Modern dance’s anything-goes nature is all-accepting, making it difficult for audiences to discern not only what is and isn’t good, but what is and isn’t dance. Stumbling upon SHOT at the New Island Festival on Governors Island last month, for example, I could not be certain whether I was early or late—the 20-plus minute piece was scheduled to be performed at intervals throughout the evening, and the four dancers onstage, dressed in disparate gear, were moving their bodies in separate, exploratory spheres. Their gazes were inward while one snaked through yoga postures, another swung her legs luxuriously, a third undulated his ribcage, and a fourth played with a stuffed black rabbit. Were they warming up, or was this the piece? Their stage—a square platform flush with the grass—corroborated the modernist fascination with the pedestrian, and suggested that this might indeed be it.
But SHOT turned out not to be pedestrian at all. When floodlights came on and music started to throb, the dancers, who had been clustered at the stage’s center, shot apart into separate corners, one holding center stage as she pushed and flexed through extreme, off-center movements, the physical corollary of a healthy scream. There were audible screams as well; another dancer rushed the first, and, meeting face-to-face in near collision, each opened her mouth and roared with liberated rage. Then the first dancer ran to her corner while the second took the stage, swinging and swooping and stretching.
Van Dijk uses a method she calls “counter-technique,” a phrase with double-meaning. Counter-technique is counter to classical technique, in which the body is stabilized at the pelvis, which serves as a kind of maypole that securely roots the rotating limbs. Convinced that this technique encourages rigidity in a dancer’s body, van Dijk developed a practice in which each extension is countered by an opposing force to keep the body balanced, even when it appears dangerously off-kilter—the pelvis is removed from the equation, made light, hollow, mobile. This method allows a dancer to drop her head completely—without holding in the neck (which a sensitive audience feels as a withholding)—so long as she counterweights that drop with equal and opposite energy through her shoulder or elbow or hip—whatever part is at the opposite end of the constantly shifting see-saw. And so, in the first half of SHOT, the dancing is technical and extreme, voluble and highly kinetic.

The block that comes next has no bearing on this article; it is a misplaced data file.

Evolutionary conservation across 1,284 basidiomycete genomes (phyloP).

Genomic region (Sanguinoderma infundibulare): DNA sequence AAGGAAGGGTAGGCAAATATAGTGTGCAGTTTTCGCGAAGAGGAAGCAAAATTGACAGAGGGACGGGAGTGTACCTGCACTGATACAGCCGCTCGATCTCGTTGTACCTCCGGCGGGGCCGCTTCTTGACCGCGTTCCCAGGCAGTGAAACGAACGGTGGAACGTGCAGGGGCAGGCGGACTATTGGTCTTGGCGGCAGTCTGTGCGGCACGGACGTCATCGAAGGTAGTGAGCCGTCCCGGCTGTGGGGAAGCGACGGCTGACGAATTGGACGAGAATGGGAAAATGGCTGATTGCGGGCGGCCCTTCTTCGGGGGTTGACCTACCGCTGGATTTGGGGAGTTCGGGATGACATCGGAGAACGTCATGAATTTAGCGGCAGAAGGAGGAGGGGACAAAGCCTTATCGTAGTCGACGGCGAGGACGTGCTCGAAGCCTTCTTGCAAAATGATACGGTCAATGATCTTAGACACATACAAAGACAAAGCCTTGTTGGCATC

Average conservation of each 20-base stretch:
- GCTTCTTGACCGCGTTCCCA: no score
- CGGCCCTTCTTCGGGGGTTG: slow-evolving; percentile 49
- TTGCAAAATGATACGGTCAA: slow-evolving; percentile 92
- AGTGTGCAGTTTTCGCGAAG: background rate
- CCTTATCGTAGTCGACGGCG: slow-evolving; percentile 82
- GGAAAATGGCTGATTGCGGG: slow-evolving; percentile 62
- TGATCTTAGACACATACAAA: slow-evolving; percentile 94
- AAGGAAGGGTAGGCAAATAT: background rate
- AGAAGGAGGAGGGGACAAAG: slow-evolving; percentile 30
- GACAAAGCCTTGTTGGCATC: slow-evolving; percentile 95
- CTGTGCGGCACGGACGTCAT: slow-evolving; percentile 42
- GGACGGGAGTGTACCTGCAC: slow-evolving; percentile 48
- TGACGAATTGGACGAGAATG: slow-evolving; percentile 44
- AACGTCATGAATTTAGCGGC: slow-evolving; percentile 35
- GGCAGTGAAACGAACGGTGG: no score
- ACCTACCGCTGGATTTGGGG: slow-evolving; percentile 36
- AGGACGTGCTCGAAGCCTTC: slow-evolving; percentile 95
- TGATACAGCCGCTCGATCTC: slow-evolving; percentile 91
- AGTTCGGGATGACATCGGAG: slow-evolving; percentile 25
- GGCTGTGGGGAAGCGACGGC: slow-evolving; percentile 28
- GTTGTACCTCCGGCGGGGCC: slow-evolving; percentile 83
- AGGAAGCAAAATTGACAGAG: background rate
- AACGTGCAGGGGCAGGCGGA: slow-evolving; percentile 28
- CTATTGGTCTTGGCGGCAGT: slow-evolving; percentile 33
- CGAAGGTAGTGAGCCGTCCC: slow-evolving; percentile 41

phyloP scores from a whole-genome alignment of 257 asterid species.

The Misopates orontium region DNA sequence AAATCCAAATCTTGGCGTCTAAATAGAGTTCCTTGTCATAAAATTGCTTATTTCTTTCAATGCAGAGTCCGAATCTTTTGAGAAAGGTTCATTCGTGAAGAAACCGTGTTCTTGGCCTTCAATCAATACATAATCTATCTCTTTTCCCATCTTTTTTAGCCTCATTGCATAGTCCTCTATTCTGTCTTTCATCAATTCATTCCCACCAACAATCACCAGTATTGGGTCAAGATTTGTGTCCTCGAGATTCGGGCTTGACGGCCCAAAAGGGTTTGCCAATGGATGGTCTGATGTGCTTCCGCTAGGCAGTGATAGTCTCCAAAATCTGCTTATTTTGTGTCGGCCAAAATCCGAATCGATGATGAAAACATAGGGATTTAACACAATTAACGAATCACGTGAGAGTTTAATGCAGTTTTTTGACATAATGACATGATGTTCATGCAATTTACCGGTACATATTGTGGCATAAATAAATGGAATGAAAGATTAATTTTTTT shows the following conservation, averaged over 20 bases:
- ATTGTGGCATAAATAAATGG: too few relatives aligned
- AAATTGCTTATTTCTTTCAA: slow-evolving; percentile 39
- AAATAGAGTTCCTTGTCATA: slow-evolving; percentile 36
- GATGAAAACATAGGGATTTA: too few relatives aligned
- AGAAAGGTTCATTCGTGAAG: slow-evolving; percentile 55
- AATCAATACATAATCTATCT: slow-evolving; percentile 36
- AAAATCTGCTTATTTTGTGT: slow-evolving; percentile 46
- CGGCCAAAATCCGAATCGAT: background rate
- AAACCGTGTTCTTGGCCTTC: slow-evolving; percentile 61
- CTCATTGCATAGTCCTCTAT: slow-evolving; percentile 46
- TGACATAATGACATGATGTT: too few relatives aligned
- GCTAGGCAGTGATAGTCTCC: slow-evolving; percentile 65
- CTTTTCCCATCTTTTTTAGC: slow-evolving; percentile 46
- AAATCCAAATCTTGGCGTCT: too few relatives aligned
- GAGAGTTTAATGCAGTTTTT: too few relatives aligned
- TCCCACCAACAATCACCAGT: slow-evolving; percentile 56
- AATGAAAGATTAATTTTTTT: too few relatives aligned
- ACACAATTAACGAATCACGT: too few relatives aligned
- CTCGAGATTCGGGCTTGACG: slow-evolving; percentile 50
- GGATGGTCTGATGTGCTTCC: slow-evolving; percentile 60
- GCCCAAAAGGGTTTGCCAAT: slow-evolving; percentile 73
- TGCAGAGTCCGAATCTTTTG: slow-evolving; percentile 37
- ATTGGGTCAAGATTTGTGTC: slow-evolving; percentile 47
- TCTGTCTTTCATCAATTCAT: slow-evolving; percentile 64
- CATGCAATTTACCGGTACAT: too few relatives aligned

But van Dijk’s interests as a choreographer penetrate more than flesh. Moments after all four dancers reassemble onstage, having changed from their motley assortment of “day” wear to wardrobes fit for clubbing, the music shifts. The ambient beat skids, giving way to the sound of breaking glass and crunching metal. One of the dancers powers a spotlight and, running the stage’s perimeter, shines it into the audience’s eyes; we are temporarily blinded while the remaining dancers reel in drunken circles, hands to their heads. Whether a car crash or a car bomb, this violent incident interrupts the “pure” movements that precede it, and the piece shifts out of a physical space and into a psychological one.
We are now in a dark dream-state; a dancer runs a diagonal, disappearing as quickly as she appeared, wearing the stuffed black head of a rabbit.* The handheld spotlight turns to pursue the dancers, who dazedly stumble away from it. A dancer now holds a small stuffed rabbit in her hands (the one with which she had been warming up). Leaning down, she walks it across the floor with the dexterity of a puppeteer. The antagonizing spotlight pursues, and the bunny shudders, scuttling into fast-disappearing dark corners. The chasm between Surrealism and Camp is narrow and deep—woe to the jejune art that falls between.
And yet, van Dijk swings herself out of it. After the rabbit disappears, two of her dancers take the stage, engaging in a prolonged and poignant stumble—a profoundly evocative dramatization of posttraumatic stress disorder. Dizzy and drooping, a hapless girl lurches around the stage, her head held all the while by the two hands of a caretaker. Turning crazy, sick circles, unable to support her weight and on the brink of a faint, her head tilts, soon followed by her shoulders and the complete weight of her torso until her partner, cradling the base of her skull, deftly turns her about, resetting her course upward. Again she stumbles, droops, again he spins her up, combining the care one gives a newborn and the force one gives a new jar of mayonnaise. The piece picks up again before concluding, but this dirge is its defining moment.
Van Dijk’s fearless penetration of the psyche may elicit fascination or embarrassment—Donnie Darko counter-cultishness to some, Velveteen Rabbit and bruised-knee childhood to others—but even if her conceptualism falls flat in front of a traditionally-minded audience, her acute physical expression cuts deep. I could personally do without the rabbits, big or small, but will swallow them nevertheless—smooth seeds in my watermelon rather than sharp bones in my salmon.
*My high-modern instincts raged at this preposterous imagery—SHOT had suddenly jumped the proverbial shark—but my duty was to keep watching.